Date: 11/29/18 5:50 pm
From: Karl Schneck <keschneckdds...>
Subject: [obol] Re: Dharma Center Bluebirds and a request from OBOL members
Not to condone or chastise the photographer in question (because at
this point it is hearsay and I wasn't there), but birding ethics are very
controversial. One birder's ethics can be quite different than another's.
And photographers are a whole different species. And worse yet, some
birders have a set of ethics for everyone but themselves ("I can do it, but
you can't"). Having grown up in the 60s, my recommendation is "Peace and
Love" (forget it and move on). BTW, I am one of those photographers with a
"long camo-covered lens", I love the birds, and I try not to interfere in
their struggles to survive.
Karl Schneck

"As age comes on, one source of enjoyment after another is closed, but
nature's sources never fail." John Muir

On Thu, Nov 29, 2018 at 3:38 PM Nagi Aboulenein <nagi.aboulenein...>

> Hi Lars,
> I'm always mystified why someone with that big a lens has to get so much
> closer than the rest of us.
> That question, I can help with :-)
> The large DSLR super-telephoto lenses, as they’re referred to, don’t
> necessarily have a huge focal length or magnification factor, which, by the
> way is not the same as the “zoom” factor.
> The zoom factor only applies to variable focal length (zoom) lenses (as
> opposed to fixed focal length lenses), and refers to the ratio between the
> shortest and longest focal lengths of a zoom lens, and basically has
> nothing to do with how much closer or how magnified an image will appear to
> be. For example, both a 15-60mm lens and a 100–400mm lens will both have a
> zoom factor of 4, but obviously the 100-400mm lens will bring things a lot
> closer, or have a larger magnification factor.
> The magnification factor is all about how much the object will appear
> magnified relative to approximately what’s seen by the human eye at the
> same distance. The human eye is approximately equivalent to a 50mm lens in
> that respect, so a 500mm lens will “only” give you a 10x magnification,
> about the same as 10x binoculars. That’s pretty meagre, when compared to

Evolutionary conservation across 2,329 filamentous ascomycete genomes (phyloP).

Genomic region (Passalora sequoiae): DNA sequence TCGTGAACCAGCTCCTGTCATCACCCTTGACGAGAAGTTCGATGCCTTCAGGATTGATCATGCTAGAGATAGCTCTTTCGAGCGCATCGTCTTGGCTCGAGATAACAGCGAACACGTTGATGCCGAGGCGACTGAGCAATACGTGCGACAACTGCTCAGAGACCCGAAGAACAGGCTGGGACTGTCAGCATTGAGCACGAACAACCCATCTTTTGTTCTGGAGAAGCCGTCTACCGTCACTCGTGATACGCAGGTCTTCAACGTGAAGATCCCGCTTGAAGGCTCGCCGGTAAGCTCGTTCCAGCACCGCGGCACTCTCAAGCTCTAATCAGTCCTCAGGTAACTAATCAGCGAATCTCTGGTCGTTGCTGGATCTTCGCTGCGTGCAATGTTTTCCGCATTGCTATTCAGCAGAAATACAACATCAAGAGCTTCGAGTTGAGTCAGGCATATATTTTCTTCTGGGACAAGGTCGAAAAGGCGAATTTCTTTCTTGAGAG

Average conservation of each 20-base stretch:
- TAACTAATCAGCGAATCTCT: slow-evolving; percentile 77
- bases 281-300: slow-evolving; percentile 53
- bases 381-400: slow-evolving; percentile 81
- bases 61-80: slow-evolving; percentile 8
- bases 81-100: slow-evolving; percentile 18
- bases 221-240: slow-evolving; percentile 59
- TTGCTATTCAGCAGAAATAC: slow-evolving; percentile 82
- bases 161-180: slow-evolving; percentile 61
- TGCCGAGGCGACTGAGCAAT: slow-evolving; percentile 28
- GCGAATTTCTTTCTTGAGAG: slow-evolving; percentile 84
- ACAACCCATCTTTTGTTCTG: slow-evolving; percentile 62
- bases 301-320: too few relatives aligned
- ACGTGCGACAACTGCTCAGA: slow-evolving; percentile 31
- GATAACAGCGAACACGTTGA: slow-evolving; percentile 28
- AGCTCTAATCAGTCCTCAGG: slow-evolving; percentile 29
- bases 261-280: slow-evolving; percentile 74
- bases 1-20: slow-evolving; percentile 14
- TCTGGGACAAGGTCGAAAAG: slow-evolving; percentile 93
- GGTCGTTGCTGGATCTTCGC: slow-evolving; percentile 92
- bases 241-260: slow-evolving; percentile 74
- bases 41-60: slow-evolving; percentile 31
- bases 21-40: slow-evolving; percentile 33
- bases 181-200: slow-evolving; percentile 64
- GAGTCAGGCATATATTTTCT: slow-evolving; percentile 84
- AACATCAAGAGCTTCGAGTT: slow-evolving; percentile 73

> what some of the more recent point-and-shoot cameras are capable of. For
> example, Nikon’s most recent P&S camera (P1000, I think) has a focal length
> of up to 3000mm. When fully extended, that’s a 60x magnification vs. the
> human eye or a 50mm lens, or 6x larger than a DSLR 500mm lens.
> However, where these P&S cameras fall short is in how much light enters
> the lens and consequently hits the sensor, due to the smaller size of the
> lens as well as the smaller size of the sensor. The amount of sharpness and
> detail you get with one of these DSLR monster lenses is amazing compared
> with a superlong P&S's sharpness and detail. Additionally, the severity of
> atmospheric effects on image quality (heat shimmer, etc) is directly
> proportional to the distance from the object - so that the longer the
> camera’s lens, the more exposed you are to image degradation due to such
> effects.
> Cheers,
> Nagi (who will happily expound on cameras and lenses all day long,
> potentially at the risk of boring his audience to death)
> On Nov 29, 2018, 3:07 PM -0800, Lars Norgren <larspernorgren...>,
> wrote:
> I'm always mystified why someone with that big a lens has to get so much
> closer than the rest of us. The prairie is old driving range, not property
> of DRZC. l hope Metro can acquire or lease it. The policy on DRZC property
> is "all trails and natural areas" are open to public in daylight. The birds
> have been ranging far and wide since at least Monday w/o it seeming to be a